** In both Wikidata and GeoSPARQL, a geometric POINT is expressed using WKT (well-known text) serialization, which specifies a coordinate system, followed by a longitude and latitude  
*** The properties and functions can be used to construct/destruct a geospatial POINT
*** GeoSPARQL also allows other serializations, but WKT is the most-often used
*** For example, a POINT location can be defined from the value properties using the following graph pattern: BIND (STRDT(CONCAT("POINT(<", wikibase:geoGlobe, "> ", wikibase:geoLongitude, " ", wikibase:geoLatitude, ")"), <http://www.opengis.net/ont/geosparql#wktLiteral>) as ?location)
*** The coordinate system (also known as the spatial reference system) is defined either by WGS84 on Earth or identified by an item ID (within right and left carets, '<' and '>') which specifies a non-Earth/planetary body
* The function, '''wikibase:decodeURI''', will be defined using the logic at https://github.com/wikimedia/wikidata-query-rdf/blob/master/blazegraph/src/main/java/org/wikidata/query/rdf/blazegraph/constraints/DecodeUriBOp.java
*** geof:globe/wdqs:globe retrieves the coordinate system
**** If a coordinate system is not specified, then the default is assumed to be Earth (this is true for both GeoSPARQL and Blazegraph)
***** For GeoSPARQL, Earth can be referenced as <http://www.opengis.net/def/crs/OGC/1.3/CRS84>  
**** An example of a non-Earth coordinate system is the volcano, Olympus Mons on Mars (which is located at "<http://www.wikidata.org/entity/Q111> Point(226.2 18.65)")
***** In this case,  <http://www.wikidata.org/entity/Q111> identifies Mars as the globe/coordinate system
*** geof:latitude/wdqs:latitude and geof:longitude/wdqs:longitude functions split the POINT data into its component parts
* The function, '''wikibase:decodeURI''', can be defined using the logic at https://github.com/wikimedia/wikidata-query-rdf/blob/master/blazegraph/src/main/java/org/wikidata/query/rdf/blazegraph/constraints/DecodeUriBOp.java
** Recommend that the function also use the prefix, "wdqs:", for consistency with the above
 
Note that the RDF dump contains the properties, '''wikibase:geoGlobe, wikibase:geoLatitude and wikibase:geoLongitude'''. These are value properties that can be used to construct the GeoSPARQL POINT geometries. The following query shows how this would be done:
<nowiki>@prefix geo: <http://www.opengis.net/ont/geosparql#> .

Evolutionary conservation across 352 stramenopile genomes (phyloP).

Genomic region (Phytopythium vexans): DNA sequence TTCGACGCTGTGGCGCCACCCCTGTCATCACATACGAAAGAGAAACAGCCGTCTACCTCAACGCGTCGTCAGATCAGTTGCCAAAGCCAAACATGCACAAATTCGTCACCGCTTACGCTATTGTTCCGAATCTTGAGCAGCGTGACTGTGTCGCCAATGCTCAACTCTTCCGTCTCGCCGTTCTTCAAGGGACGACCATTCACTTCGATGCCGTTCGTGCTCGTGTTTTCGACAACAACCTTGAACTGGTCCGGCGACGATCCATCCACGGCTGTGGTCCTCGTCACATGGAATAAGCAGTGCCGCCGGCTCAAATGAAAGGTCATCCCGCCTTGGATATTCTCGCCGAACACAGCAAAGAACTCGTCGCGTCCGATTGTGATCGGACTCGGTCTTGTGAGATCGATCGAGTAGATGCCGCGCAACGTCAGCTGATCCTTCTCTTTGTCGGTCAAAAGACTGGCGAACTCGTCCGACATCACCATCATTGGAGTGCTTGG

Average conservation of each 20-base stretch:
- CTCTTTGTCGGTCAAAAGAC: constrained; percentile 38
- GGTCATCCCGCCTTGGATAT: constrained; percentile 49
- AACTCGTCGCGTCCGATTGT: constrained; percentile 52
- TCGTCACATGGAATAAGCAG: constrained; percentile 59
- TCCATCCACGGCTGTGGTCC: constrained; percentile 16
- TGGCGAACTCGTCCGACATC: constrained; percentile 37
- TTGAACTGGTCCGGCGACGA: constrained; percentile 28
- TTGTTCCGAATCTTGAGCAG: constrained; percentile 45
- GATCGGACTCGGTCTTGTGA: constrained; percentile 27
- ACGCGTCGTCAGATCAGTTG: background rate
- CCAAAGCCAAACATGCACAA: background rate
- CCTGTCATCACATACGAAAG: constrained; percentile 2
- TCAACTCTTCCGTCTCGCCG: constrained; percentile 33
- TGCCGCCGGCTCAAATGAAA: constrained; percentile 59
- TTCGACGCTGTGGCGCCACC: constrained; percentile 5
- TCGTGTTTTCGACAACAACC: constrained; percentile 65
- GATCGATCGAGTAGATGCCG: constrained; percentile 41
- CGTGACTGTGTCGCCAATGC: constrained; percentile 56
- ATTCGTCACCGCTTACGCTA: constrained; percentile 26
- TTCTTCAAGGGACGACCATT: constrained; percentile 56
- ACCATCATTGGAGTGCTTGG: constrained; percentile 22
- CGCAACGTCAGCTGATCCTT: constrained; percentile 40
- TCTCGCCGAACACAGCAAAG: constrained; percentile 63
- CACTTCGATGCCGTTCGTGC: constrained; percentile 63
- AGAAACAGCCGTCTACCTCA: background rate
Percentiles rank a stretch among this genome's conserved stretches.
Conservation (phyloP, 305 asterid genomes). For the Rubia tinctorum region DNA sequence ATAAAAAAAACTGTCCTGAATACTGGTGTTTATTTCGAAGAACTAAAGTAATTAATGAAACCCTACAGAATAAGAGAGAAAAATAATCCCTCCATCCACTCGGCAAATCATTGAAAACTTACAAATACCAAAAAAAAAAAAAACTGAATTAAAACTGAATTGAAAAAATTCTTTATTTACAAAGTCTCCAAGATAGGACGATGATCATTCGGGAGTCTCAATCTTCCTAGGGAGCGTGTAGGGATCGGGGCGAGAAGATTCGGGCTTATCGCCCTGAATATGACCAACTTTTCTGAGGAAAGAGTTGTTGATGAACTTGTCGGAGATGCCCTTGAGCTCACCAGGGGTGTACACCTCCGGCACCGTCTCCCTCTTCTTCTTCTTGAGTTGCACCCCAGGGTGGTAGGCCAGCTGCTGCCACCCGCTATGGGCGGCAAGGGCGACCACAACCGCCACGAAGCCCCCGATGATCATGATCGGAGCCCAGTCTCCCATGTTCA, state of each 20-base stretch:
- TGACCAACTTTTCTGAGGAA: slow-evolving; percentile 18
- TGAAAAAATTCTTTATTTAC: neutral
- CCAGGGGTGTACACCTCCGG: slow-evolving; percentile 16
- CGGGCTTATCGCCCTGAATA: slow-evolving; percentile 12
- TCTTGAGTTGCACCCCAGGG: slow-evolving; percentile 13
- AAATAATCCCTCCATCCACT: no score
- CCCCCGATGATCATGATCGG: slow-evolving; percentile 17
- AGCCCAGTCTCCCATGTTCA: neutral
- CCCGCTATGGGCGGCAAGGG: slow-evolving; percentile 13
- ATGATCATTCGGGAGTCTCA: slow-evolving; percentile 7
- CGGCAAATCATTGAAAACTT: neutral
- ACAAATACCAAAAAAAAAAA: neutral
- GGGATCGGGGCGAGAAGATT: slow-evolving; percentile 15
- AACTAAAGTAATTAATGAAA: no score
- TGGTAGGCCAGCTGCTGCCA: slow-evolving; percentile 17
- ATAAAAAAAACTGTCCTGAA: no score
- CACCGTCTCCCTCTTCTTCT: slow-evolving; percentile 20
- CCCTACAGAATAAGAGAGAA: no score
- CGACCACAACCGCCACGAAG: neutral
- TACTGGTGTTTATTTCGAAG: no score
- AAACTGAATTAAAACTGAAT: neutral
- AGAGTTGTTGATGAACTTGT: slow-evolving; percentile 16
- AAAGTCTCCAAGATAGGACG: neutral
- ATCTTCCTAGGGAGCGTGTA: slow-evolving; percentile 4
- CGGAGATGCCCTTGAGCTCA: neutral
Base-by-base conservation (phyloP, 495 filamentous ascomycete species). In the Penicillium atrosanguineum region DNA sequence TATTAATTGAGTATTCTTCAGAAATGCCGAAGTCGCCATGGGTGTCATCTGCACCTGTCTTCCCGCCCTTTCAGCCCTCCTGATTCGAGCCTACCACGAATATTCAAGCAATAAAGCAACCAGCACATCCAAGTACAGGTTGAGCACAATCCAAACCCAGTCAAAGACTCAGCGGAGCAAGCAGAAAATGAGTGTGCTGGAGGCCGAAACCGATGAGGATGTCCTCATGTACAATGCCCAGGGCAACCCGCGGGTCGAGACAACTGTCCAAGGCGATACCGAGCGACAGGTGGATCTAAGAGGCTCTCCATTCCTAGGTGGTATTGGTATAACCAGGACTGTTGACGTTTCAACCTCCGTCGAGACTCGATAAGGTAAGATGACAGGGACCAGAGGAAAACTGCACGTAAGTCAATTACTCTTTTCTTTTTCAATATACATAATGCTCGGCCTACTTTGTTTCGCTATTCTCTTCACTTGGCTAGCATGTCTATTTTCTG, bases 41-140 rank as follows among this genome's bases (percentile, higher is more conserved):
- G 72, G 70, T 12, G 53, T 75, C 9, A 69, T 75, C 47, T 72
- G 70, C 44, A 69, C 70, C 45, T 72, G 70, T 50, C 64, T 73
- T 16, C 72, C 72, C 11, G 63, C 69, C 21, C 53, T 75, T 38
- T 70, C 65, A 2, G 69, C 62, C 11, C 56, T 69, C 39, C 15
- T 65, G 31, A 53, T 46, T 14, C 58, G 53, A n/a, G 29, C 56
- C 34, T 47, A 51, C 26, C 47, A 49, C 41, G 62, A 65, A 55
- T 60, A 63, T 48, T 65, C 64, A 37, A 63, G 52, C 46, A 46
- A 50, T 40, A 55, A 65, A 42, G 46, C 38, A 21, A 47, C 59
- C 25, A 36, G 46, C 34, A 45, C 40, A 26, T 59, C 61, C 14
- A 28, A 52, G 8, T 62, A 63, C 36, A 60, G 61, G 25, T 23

@prefix sf: <http://www.opengis.net/ont/sf> .  # sf is "Simple Features"
 
CONSTRUCT {?item a geo:Feature ; geo:hasDefaultGeometry ?itemPtGeom .
          ?itemPtGeom a geo:Geometry ; geo:asWKT ?wkt_loc }
 
WHERE {
  ?item wdt:P625 ?wkt_loc .
  BIND(IRI(CONCAT(str(?item), "PtGeom")) as ?itemPtGeom) .
}</nowiki>
 
The use of geo:hasDefaultGeometry enables the GeoSPARQL query rewriting rules to apply. These enable simpler query expressions since you can substitute Features (like an instance of an airport or school) for its geometry. For example, the following patterns in a query:
<nowiki>SELECT ?subj1 ?subj2 WHERE {
  ...
  ?subj1 geo:hasDefaultGeometry ?subjGeom1 . ?subjGeom1 geo:asWKT ?subjLoc1 .
  ?subj2 geo:hasDefaultGeometry ?subjGeom2 . ?subjGeom2 geo:asWKT ?subjLoc2 .
  FILTER(geof:sfContains(?subjLoc1, ?subjLoc2))
  ...
}</nowiki>
become:
<nowiki>SELECT ?subj1 ?subj2 WHERE {
  ...
  ?subj1 geo:sfContains ?subj2 .
  ...
}</nowiki>


=== Geospatial Support Using GeoSPARQL ===
=== Geospatial Support Using GeoSPARQL ===
The last Blazegraph property extension is '''geof:distance'''. That is supported directly by GeoSPARQL, and is also identified as ''geof:distance''. Blazegraph's geof:distance takes as input two POINTs and returns the distance between them in kilometers. The GeoSPARQL function, geof:distance, also supports the input of two POINTs and adds a third parameter, units (which could be defaulted in the code base to kilometers). Note that GeoSPARQL 1.0 has only a [http://defs.opengis.net/vocprez/object?uri=http://www.opengis.net/def/uom/OGC/1.0/ few basic units of measure] defined. But, the proposed GeoSPARQL 1.1 specification indicates the use of the [http://qudt.org/2.1/vocab/unit Quantities, Units, Dimensions and Types ontology] (QUDT) which is much broader.
The last Blazegraph property extension is '''geof:distance'''. That is aligned with GeoSPARQL, where it is also identified as ''geof:distance''. Blazegraph's geof:distance takes as input two string-based POINTs and returns the distance between them in kilometers. The GeoSPARQL function, geof:distance, also supports the input of two POINTs and adds a third parameter, units (which could be defaulted in the code base to kilometers). Note that GeoSPARQL 1.0 has only a [http://defs.opengis.net/vocprez/object?uri=http://www.opengis.net/def/uom/OGC/1.0/ few basic units of measure] defined. These are adequate for Wikidata's use. The proposed [https://github.com/opengeospatial/ogc-geosparql GeoSPARQL 1.1 specification] indicates the use of the [http://qudt.org/2.1/vocab/unit Quantities, Units, Dimensions and Types ontology] (QUDT), which is much broader.
 
The previous paragraph glossed over a detail which is important when migrating Wikidata to GeoSPARQL compliance. Whereas Wikidata uses a GlobeCoordinate declaration for a point location, GeoSPARQL uses geometries. Therefore, when loading the RDF dump into the alternative database, the query shown above should be performed and the new ''CONSTRUCTed'' triples added to the dump. Ideally, this could be done in Wikidata itself.